The system of having a first basic structure built up to the second floor allowed the builders to carry out the rest of the works above and below the cavea at the same time, leaving only some vaults open for the lifting up of the materials. The space between the pillars was filled by tuff opus quadratum on the ground floor, and by cement aggregate with a brick facing for the second floor. The tuff structures and the bricks ones which constitute – together with the pillars – the radial walls of the amphitheatre are indeed independent from the pillars themselves and from the big vaults, and it is thought that they were built after the pillars.
In general, the different materials that were used (travertine, tuff, brickwork and cement) were utilised by exploiting to the full their respective qualities of lightness, resistance and ease of installation. The combination of different materials has also improved the resilience of the whole structure.
Click here for an interesting study about the structural behaviour of the Colosseum over the centuries.
There are many outstanding structural elements in the Roman Colosseum: the formal elegance, the solidity of the construction, the organisation of the spaces (the entrance/exit system, the underground rooms which were like the backstage of a theatre). In my opinion one of the most astonishing feats is the building technique, i.e. the system of making first the main arches in travertine, so that the rest of the construction could be carried out at the same time above and below this first structure.
Amazingly, it took less than 10 years to build it! Ingegner Giuseppe Cozzo, who in the 30s excavated and cleaned the whole building, wrote (the translation is mine): “This building procedure, both simple and evident, allowed to terminate very rapidly the construction of the big cavea and to cover the walkways on the second floor; at the same time it allowed for the coexistence of two vast building yards on the same site; a first one, below, completely covered, sheltered from the rain, and a second upper one, above the cavea, in order to build the upper part of the amphitheatre. Below, under coverage, all the walls between the travertine pillars, the rampant bridging of the stairs, the vaults of the ground floor walkways, the plastering and the stuccoes could be completed; above, work could be carried out on the walls of the remaining two floors of the amphitheatre, the podium, the seats, and the wooden upper portico“.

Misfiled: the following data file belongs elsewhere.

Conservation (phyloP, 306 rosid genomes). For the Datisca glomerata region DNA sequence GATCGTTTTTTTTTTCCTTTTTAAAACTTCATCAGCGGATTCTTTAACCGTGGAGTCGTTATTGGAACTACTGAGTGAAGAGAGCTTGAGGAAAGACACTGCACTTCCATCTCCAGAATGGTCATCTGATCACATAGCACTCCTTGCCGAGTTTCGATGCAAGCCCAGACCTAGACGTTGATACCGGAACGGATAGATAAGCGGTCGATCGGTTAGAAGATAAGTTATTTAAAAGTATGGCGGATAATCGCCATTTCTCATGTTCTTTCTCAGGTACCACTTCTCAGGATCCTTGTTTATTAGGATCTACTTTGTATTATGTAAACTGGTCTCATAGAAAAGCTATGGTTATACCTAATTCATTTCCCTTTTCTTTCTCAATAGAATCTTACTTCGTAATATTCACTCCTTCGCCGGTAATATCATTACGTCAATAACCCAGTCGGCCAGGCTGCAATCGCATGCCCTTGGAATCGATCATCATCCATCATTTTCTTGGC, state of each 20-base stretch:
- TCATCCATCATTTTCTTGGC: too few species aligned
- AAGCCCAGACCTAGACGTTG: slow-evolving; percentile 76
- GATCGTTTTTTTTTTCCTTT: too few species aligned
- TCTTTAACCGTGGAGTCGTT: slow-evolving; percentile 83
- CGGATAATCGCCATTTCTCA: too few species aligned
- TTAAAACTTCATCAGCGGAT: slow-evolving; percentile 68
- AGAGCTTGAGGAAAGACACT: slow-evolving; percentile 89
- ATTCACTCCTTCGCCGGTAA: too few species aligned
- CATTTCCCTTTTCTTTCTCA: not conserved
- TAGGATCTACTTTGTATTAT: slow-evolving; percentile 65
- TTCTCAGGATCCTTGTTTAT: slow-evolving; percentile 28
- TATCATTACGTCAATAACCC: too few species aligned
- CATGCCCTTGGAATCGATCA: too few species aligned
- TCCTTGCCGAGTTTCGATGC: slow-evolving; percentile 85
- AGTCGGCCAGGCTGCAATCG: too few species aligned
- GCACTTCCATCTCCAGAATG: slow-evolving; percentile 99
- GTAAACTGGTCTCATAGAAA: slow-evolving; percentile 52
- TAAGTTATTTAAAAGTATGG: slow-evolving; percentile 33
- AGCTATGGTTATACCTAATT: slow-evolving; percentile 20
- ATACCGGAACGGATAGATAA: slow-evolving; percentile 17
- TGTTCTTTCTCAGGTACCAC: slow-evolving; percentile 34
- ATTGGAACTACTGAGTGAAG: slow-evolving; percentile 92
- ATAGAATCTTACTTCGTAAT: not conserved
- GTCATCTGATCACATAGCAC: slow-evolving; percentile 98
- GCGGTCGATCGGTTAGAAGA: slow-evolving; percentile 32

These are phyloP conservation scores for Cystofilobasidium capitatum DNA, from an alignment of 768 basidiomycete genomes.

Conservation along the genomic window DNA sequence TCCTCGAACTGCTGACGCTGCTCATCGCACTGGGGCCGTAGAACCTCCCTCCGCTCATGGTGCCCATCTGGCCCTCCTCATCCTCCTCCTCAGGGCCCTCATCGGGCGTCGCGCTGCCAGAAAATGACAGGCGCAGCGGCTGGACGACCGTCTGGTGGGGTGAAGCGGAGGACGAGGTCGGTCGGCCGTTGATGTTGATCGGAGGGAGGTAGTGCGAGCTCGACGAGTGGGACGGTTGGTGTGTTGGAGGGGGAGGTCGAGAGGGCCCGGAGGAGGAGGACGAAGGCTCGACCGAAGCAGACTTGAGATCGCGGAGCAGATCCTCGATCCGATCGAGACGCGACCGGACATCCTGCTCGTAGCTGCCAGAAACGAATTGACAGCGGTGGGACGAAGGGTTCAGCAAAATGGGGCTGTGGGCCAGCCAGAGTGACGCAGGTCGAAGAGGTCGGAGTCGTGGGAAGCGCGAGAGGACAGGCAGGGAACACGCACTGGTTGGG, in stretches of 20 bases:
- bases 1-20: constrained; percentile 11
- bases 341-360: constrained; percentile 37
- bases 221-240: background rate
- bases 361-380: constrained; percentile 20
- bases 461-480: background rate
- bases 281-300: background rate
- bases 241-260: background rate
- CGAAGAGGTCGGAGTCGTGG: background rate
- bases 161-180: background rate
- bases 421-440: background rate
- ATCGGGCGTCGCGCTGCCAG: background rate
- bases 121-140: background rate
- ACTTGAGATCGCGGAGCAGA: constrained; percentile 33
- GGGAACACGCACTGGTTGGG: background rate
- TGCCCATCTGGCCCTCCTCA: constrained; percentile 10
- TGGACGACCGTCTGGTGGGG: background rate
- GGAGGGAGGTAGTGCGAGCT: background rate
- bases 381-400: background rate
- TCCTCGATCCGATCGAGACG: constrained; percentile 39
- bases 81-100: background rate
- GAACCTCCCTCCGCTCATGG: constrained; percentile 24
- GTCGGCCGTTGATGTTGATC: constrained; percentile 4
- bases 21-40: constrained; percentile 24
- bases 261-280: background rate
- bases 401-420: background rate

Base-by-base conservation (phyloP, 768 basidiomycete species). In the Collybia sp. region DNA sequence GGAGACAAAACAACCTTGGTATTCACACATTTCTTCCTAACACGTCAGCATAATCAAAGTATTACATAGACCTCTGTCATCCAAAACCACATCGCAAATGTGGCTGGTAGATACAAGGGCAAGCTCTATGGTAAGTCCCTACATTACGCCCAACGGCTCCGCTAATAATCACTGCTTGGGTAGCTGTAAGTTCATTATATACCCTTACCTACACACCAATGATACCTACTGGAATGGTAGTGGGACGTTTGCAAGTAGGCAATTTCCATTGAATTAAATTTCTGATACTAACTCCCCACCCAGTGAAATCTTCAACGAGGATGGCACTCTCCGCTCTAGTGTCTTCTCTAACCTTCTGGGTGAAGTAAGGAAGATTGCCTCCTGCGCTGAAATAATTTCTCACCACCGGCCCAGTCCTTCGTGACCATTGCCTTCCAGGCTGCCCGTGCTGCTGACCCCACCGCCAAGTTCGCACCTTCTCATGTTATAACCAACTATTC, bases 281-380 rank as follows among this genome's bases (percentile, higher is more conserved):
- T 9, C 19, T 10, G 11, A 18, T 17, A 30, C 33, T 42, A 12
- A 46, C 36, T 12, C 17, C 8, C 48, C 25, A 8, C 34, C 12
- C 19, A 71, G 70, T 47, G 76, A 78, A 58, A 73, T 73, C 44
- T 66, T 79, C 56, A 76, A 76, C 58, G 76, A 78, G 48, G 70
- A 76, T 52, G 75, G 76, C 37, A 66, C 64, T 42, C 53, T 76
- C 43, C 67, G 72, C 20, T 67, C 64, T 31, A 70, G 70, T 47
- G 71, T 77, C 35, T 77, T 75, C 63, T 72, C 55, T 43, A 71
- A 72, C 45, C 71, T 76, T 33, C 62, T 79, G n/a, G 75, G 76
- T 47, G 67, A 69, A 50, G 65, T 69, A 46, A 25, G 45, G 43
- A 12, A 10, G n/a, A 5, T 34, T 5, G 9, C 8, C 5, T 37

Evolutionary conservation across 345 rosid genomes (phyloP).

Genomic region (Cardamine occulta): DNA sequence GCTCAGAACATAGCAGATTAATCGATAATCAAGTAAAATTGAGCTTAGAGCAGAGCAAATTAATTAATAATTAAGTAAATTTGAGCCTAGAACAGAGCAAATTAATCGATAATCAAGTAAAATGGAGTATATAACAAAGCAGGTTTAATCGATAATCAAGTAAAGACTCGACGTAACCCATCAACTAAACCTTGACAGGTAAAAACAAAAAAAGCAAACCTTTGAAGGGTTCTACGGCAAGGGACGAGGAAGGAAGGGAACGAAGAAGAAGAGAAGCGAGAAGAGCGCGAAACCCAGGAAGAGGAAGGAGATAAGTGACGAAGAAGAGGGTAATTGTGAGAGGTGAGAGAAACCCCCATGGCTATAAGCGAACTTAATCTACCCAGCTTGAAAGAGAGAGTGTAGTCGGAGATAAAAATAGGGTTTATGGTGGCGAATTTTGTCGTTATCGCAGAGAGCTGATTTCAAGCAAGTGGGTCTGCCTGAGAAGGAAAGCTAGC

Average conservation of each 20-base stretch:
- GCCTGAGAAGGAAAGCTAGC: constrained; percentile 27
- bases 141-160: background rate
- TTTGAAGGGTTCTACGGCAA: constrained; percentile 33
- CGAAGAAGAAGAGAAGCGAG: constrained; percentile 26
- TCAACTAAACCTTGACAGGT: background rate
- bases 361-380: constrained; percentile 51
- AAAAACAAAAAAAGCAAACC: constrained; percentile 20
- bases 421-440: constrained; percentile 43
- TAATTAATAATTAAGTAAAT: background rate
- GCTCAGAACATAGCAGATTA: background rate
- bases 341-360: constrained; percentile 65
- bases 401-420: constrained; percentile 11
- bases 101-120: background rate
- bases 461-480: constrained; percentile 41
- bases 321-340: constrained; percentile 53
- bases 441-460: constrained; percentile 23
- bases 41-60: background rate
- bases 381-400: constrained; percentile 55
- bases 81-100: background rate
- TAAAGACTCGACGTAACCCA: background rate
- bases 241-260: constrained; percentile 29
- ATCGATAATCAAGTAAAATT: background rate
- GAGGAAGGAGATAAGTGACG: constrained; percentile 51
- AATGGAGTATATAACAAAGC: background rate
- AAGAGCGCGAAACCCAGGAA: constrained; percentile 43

The travertine blocks were all connected to each other by iron clamps, which have been extracted in medieval times, and have left the holes that can be seen everywhere. It has been calculated that – only for these clamps – the builders used 300 tons of metal.
The inside of the external travertine wall (see the photo) shows that many travertine blocks were recycled from other buildings: their internal face is in fact irregular, and they have been leveled only on the external and contact sides. We are not sure if the wall was constructed in this way so as to save time or if these irregularities depend on later restorations.
The external wall was once coupled and supported by a thick brick facing, and it is another mystery of the Colosseum how the wall you see can still stand. Some answers to the questions about the solidity of the monument can be found in this interesting paper on the structural behaviour of the Colosseum during the centuries.
Most of the information on this page come from G. Cozzo, Il Colosseo, Roma, Palombi, 1971;
Another interesting source is The Colosseum: Quality and efficiency of construction, by Giovanni Manieri Elia (with an English translation)